What’s a Quarq? My Decision To Continue Training Without Power

December 11, 2012 § 7 Comments

I am by no means a purist in the sport. I don’t pretend to be. I like fancy bikes, aero helmets, and lightweight wheel rims with dimples on them. I like the fact that if I wanted to buy a cover for my tiny straw that pokes out of my aero bottle to make it .0002 seconds more aerodynamic, I could. But amidst all the gear and the goodies, something that I have always resisted has been the “numbers.” Those of you who know me well know that it wasn’t until I started working with Hillary that I even broke down to buy a watch that would take splits. And I’ve had my Garmin for less than a year so I can (finally) not say “oh, I think that was about 16 miles, probably-ish.”

These days when you talk to fellow athletes, the question always comes up about training with power. “You don’t use it?” they ask. Nope. “Well, you use heart rate, right?” Nope. {jaw drops}

As I considered the purchase of these power tools (haha) for the 2013 season I had to think long and hard about what I want out of this spot. I know that I want to be the best athlete that I can be. And for me, that includes my mental well being. And part of keeping me mentally happy in this sport right now is not having a power meter or a heart rate monitor. I simply enjoy the mental aspect of the sport without those things too much right now to give it up. I’m not disputing that they are good – okay, great – training tools. And I’m not disputing that having power on my trainer intervals may help me push harder on days when I am sandbagging and may not even realize it.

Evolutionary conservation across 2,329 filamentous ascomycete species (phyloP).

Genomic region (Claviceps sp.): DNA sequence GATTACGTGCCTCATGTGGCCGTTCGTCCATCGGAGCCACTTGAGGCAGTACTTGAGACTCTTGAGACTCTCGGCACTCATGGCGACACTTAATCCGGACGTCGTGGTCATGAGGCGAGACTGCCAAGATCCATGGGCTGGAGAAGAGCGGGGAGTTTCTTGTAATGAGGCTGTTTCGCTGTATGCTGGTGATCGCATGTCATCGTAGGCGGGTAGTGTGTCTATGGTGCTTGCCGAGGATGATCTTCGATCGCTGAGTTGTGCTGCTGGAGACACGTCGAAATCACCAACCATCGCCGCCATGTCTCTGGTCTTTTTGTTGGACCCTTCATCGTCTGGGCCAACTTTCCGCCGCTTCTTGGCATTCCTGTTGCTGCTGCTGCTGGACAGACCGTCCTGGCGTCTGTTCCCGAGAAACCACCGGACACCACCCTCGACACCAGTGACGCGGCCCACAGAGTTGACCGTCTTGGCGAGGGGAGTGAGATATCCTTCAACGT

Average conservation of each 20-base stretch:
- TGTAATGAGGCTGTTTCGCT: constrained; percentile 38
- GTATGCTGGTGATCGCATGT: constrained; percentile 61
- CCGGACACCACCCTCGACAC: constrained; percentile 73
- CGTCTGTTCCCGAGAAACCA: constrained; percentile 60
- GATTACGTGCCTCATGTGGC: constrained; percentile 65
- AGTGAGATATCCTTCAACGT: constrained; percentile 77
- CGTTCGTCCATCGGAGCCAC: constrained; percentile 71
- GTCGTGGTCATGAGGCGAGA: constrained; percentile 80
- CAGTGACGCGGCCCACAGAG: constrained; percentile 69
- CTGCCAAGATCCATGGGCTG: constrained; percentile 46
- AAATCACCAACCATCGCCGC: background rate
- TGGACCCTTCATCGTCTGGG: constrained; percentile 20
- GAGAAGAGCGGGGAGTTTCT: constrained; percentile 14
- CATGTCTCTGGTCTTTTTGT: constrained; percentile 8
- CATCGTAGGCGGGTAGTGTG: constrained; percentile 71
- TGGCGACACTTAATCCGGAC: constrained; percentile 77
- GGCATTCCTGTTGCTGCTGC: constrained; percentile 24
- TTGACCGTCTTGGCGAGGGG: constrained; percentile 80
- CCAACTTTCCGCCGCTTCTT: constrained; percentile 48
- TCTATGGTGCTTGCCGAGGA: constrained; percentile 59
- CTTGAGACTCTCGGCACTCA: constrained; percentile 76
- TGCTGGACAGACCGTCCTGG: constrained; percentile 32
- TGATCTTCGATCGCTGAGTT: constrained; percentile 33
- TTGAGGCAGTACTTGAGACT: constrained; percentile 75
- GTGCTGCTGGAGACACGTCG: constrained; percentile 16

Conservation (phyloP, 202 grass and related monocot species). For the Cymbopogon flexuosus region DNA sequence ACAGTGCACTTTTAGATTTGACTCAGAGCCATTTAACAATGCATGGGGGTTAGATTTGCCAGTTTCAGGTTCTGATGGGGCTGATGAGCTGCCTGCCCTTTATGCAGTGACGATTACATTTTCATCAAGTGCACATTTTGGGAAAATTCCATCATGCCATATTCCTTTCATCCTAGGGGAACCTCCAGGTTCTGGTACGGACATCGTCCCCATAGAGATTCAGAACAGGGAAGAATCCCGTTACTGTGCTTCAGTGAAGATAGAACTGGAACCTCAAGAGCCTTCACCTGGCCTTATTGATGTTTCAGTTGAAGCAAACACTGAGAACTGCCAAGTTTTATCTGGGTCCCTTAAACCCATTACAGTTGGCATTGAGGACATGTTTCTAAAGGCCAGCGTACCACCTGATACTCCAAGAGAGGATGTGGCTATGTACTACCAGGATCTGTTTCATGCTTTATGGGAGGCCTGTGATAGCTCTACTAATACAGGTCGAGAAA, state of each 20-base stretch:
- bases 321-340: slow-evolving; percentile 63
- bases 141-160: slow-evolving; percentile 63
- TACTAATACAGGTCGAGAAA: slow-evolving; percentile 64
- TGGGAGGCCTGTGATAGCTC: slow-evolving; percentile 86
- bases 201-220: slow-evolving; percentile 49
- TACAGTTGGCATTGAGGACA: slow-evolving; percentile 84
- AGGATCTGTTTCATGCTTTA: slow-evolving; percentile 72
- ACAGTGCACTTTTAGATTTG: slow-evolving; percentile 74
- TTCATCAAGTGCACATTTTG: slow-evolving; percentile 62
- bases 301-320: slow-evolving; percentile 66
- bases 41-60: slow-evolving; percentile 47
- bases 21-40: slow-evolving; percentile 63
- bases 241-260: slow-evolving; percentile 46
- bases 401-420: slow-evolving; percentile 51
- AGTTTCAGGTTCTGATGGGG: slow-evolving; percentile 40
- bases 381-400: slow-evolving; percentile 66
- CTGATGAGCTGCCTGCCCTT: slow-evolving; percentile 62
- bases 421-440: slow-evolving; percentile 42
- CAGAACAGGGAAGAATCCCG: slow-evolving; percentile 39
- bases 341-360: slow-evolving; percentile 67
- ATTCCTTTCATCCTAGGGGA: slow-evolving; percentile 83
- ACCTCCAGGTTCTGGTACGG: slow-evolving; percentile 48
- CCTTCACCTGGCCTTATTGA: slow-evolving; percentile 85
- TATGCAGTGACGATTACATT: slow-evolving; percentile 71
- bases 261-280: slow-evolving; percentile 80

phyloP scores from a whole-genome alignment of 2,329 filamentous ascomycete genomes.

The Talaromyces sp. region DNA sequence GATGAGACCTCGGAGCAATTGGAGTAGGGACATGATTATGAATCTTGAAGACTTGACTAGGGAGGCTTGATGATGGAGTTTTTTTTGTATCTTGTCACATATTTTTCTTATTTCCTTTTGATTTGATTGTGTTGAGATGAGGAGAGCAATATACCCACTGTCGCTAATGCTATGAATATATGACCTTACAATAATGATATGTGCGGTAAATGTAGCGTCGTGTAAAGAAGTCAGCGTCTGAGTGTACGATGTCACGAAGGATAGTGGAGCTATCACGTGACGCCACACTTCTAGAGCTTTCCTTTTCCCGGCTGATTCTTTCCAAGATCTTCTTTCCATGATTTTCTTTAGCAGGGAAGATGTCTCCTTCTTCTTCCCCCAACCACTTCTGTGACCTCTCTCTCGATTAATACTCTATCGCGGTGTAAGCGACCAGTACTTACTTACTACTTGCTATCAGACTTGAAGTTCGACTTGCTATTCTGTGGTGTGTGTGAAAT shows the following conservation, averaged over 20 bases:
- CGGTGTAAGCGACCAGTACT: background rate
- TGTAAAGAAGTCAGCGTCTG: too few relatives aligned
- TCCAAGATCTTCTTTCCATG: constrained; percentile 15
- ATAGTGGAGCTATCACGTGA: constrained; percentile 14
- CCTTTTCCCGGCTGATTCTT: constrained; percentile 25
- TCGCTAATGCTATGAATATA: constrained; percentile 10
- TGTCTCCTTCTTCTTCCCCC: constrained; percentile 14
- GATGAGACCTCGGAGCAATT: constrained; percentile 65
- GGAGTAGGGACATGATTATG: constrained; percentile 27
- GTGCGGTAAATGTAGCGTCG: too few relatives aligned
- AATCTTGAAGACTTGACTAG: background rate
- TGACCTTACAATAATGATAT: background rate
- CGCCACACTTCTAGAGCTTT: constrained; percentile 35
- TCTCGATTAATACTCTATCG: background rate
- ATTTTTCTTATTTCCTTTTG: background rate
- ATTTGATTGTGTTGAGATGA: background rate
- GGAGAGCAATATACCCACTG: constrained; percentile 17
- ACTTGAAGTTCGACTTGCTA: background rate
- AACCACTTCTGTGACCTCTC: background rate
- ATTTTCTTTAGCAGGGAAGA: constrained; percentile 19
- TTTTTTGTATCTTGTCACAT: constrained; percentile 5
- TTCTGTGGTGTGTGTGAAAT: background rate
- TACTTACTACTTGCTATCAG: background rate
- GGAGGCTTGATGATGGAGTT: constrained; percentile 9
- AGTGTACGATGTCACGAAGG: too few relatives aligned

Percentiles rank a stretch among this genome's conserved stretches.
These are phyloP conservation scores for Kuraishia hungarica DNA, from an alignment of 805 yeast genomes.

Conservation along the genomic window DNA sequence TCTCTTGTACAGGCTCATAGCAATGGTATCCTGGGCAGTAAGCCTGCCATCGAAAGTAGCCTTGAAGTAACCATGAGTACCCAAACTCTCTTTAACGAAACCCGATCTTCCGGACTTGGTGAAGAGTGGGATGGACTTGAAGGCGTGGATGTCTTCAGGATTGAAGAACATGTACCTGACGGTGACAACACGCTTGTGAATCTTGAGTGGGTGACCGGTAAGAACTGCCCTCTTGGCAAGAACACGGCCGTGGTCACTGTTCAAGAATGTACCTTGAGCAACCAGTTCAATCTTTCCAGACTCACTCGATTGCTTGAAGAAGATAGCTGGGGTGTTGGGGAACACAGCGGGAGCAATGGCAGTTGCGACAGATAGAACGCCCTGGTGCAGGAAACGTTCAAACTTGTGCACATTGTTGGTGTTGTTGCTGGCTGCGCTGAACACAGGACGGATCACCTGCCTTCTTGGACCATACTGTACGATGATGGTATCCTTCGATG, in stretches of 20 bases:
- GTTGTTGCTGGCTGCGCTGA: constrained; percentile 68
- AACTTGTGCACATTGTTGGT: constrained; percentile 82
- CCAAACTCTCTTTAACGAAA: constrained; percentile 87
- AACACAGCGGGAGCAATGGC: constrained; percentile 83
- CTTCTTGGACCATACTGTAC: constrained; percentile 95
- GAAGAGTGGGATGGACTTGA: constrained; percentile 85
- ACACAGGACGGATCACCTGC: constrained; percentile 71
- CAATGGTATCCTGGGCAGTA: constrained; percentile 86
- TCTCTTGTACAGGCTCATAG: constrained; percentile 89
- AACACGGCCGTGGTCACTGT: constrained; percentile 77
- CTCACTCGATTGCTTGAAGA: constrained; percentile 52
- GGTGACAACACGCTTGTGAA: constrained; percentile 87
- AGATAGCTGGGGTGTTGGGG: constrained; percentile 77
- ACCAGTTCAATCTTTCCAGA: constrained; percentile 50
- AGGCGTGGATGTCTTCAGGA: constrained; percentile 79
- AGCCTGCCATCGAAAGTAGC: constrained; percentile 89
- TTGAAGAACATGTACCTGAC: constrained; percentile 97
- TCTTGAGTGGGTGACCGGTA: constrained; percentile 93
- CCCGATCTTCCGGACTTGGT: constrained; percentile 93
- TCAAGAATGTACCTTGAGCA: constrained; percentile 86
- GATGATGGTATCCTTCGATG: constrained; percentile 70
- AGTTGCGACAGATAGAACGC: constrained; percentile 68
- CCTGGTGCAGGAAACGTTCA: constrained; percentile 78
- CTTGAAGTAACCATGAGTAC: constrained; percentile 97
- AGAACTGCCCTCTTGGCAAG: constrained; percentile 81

But, I take a bit of pride in being my own power meter. I enjoy the fact that I can get on my trainer and in mid-interval separate the fact that my body feels like it’s going as hard as it can – but also tune into the mental thought of “no you aren’t you can always go harder” — and pick it up.  I read a lot on sports psych, and I think my years of running ultras in the mountains has taught me that I can always go harder. I enjoy sensing my own heartbeat and learning to push those levels without a watch on that tells me exactly how many beats per minute that is. And, I have never, ever had a problem taking my easy days truly easy. I most certainly don’t need numbers for that one.

Again, I think they can be great tools. But I don’t want to get lost in the data and forget what it feels like to simply race my hardest. And I don’t want to abandon the challenge of using my own brain to get me to take it to that next level.

When I listened to Ellie Greenwood talk before racing UROC about her course record shattering run at Western States this past June, someone asked her at what point she realized she was on pace to break the course record. Her response surprised a lot of people, and she writes about it in her own words from an interview on irunfar.com: